. and that same year. a tearful Lee Kuan Yew described the event. A year later. with the Malayan Democratic Union (MDU) calling for integration with Malaya – a position that commanded little support among the Chinese population. Differences soon developed between Lee Kuan Yew and the mainland’s Malay-dominated Alliance Party over the lack of egalitarian policies. In the 1950s Singapore’s progress towards independence slowly gathered momentum. Although the PAP had dominated recent elections. was an uneasy one. the British government agreed to the establishment of an elected. Singaporeans now wanted a say in the governing of their island. the Straits Settlements were dissolved. In 1963. led by Cambridge law graduate Lee Kuan Yew. whose main tenet was that Malays should retain special privileges over Chinese and Indians in Malaya. won 43 of the 51 seats. Island politics. The pressure they brought to bear on the British government resulted. but things were never to be the same. remained closely linked with those of the Peninsula for the next nineteen years. in Singapore. in which several people were killed. on national TV. which brought together all the states of Peninsular Malaya. as “a moment of anguish”. 51-member legislative assembly in Singapore. in February 1948. For its part – and despite reservations about aligning with Singapore’s predominantly Chinese population – anti-Communist Malaya feared that extremists within the PAP would turn Singapore into a Communist base. but not Singapore. the tiny island. In 1953 the British government appointed a commission to review the island’s constitution. though. were boycotted by the MDU. with no natural resources of its own. Lee became Singapore’s first prime minister. the elections of April 1955 were the most representative seen so far on the island. Singapore passed back into British hands. and quickly looked for the security of a merger with neighbouring Malaya.
At times. more importantly. Whether Singaporeans will continue to suffer their government’s foibles remains to be seen. with a birth control campaign which proved so successful that it had to be reversed: the 1980s saw the introduction of the “Go For Three” project. Brigadier-General Lee Hsien Loong. George Yeo. was the reaction of government minister. and telltale signs – presently nothing more extreme than feet up on MRT seats. more specifically the Chinese Singaporean – birth rate. found himself charged with several criminal offences. Lee Kuan Yew also made clear his conviction that Singapore’s educated elite should intermarry. or jaywalking – suggest that the government can expect more dissent in future years. Recent events do suggest that Goh has a mandate for change. Political alignments were made to maximize business opportunities. the candidate. Most disturbing of all was the government’s attitude towards political opposition. Adults beyond a certain age remember how things were before independence. partly thanks to insinuations that constituencies failing to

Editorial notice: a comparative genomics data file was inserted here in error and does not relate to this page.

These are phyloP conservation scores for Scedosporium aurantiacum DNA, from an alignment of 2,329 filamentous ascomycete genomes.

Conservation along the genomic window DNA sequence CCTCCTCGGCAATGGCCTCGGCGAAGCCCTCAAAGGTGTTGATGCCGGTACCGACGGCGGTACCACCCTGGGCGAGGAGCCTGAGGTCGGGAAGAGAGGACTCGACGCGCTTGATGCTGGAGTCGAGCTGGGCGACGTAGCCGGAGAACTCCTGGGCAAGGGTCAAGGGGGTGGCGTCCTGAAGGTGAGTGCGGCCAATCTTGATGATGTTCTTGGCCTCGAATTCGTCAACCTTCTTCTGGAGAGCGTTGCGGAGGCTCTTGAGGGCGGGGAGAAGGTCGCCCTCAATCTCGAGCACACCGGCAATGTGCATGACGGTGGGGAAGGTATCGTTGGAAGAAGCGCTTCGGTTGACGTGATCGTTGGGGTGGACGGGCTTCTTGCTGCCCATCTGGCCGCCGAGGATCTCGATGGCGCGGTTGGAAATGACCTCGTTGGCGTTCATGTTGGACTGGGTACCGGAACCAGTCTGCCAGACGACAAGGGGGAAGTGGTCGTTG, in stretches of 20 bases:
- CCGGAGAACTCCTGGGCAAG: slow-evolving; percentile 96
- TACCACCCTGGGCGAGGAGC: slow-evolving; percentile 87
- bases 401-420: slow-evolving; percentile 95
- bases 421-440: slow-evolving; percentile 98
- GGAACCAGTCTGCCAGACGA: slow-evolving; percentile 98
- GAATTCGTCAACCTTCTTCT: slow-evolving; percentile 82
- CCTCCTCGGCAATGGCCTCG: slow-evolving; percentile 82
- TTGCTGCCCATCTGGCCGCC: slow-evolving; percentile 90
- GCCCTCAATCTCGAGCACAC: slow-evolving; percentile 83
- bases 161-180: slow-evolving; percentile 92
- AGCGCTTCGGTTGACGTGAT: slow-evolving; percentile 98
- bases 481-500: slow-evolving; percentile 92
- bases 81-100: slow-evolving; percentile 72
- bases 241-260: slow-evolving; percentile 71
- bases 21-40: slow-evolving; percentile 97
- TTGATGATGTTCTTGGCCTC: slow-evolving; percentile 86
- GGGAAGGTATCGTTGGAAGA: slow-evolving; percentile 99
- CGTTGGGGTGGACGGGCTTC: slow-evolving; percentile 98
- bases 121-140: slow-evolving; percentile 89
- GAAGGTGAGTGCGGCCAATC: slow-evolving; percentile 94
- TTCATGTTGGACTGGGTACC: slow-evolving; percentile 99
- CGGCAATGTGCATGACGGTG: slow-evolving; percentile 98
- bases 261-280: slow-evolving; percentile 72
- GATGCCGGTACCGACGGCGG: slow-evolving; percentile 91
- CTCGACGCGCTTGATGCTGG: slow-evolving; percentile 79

. The archaic Internal Security Act still grants the power to detain without trial anyone the government deems a threat to the nation. he clawed back two of these seats. In the 1991 elections he suffered the relative setback of seeing an unprecedented four opposition members voted into parliament. Already a substantial brain drain is afflicting the country. However. is deputy prime minister – remains open to question. thereby breeding the sort of babies that would serve the country well in the future. Singapore Today The man charged with leading Singapore into the new millennium is Goh Chok Tong. who became prime minister upon Lee’s retirement from that post in 1990. however. Goh has made it clear that he favours a more open form of government. information technology and the petroleum industry. and the economy grew fast: per capita income increased an astonishing fourfold between 1965 and 1977. J. though whether he will be able to break the mould set by Lee – who still looms over the political scene in his role as senior minister. and whose son.B. and chased through the Singaporean law courts for the next decade. housing projects and savings schemes. Population policies. Lee’s personal vision and drive transformed Singapore into an Asian economic heavyweight. have brought criticism from abroad. Heavyhanded censorship of the media was introduced. and by 1980. and. the impossible had been achieved: Singapore stood on the verge of becoming a Newly Industrialized Economy (NIE). But these developments were achieved at a price. The high taxes these boom areas produced were used to bolster the island’s infrastructure and housing. These began in the early 1970s. before the existence of the MRT system. and offences such as dropping litter were punished in a draconian style with offenders submitted to the public humiliation of forced litter duty. Jeyaretnam.Independence Against all the odds. which offered tax incentives for those having more than two children in an attempt to boost the national – and some say. Taiwan and South Korea. Their children and grandchildren have no such perspective. too. hi-tech manufacture. with huge profits being made in financial services. which kept political prisoner Chia Thye Poh under lock and key from 1966 until 1998 for allegedly advocating violence. along with Hong Kong. “We have to pursue this subject of fun very seriously if we want to stay competitive in the twentyfirst century”. when challenged on the fact that some foreigners found Singapore dull. When the opposition Worker’s Party won a by-election in 1981. Singapore tries so hard to reshape itself that it falls into selfparody. in the elections of January 1997 (which the PAP had won even before the polling stations opened as opposition candidates contested fewer than half of the seats). as Singaporeans with skills to offer choose to move abroad in the pursuit of a more liberal environment.